California spared deadly effects of opioid crisis, for now…
Limited distribution of fentanyl, and progressive policies for “harm reduction” addiction treatment have helped California to break the trend that the rest of the country is seeing with opioid-related overdose deaths.
As reported in the LA Daily News, deaths from opiates, cocaine and methamphetamines shot up by 35 percent in the United States between the year ending in May 2015 and that ending in May 2017, according to a Kaiser Health News analysis of statistics from the Centers for Disease Control and Prevention.
But in California and several other Western states, there were no significant changes in the number of deaths, and some states even saw small reductions. In Utah and Oregon, the number of deaths dropped by 3 percent. In Wyoming, it fell 36 percent.
About 4,600 Californians died in each of the two years that were compared, according to the data.
“States that are seeing relatively little fentanyl in their supply, their overdose rates are more or less remaining flat,” said Leo Beletsky, associate professor of law and health sciences at Northeastern University.
But states that have been flooded by fentanyl are seeing overdose rates rise, he said.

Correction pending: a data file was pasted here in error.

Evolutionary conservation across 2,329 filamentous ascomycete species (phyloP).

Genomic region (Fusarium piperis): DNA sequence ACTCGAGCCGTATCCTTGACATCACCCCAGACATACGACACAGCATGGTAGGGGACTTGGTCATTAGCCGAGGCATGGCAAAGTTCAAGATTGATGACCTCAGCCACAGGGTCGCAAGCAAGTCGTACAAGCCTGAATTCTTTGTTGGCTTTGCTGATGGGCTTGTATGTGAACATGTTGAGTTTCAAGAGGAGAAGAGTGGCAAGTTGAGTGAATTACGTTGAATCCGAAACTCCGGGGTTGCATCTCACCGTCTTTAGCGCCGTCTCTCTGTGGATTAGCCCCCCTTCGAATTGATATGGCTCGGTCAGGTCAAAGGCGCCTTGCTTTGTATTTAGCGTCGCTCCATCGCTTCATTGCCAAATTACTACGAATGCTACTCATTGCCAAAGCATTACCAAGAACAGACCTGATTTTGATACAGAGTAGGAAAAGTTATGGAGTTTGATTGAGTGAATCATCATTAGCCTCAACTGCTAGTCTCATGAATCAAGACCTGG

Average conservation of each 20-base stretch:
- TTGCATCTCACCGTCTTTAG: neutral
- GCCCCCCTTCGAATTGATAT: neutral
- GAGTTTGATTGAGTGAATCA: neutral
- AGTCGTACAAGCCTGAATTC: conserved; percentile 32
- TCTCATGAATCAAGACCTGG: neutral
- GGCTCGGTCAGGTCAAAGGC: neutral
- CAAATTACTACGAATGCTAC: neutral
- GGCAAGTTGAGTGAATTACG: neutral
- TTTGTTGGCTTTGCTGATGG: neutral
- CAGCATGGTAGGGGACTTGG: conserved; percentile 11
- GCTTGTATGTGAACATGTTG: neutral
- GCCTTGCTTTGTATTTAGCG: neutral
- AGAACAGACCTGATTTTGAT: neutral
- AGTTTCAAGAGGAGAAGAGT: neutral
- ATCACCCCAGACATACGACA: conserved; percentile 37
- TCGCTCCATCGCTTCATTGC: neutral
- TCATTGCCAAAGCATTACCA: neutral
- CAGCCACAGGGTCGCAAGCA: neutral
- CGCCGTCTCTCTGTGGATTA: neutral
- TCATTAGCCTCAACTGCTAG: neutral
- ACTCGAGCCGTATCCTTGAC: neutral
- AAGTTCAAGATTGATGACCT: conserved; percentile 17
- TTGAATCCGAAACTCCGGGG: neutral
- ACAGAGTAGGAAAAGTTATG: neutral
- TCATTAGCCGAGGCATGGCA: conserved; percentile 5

Lindsay LaSalle, senior staff attorney for the Drug Policy Alliance, which advocates for less criminalization of drug use, said some states with stable death rates not only have less fentanyl, but they have adopted policies to protect the health of drug users.
“California has for many decades embraced harm-reduction strategies” that may be limiting drug deaths, LaSalle said. These include needle exchanges that provide drug users with information about how to avoid overdoses, and programs that distribute the overdose reversal drug naloxone to opiate-dependent people, she said.
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To learn more about how California has been successfully addressing the opioid crisis, please visit the LA Daily News.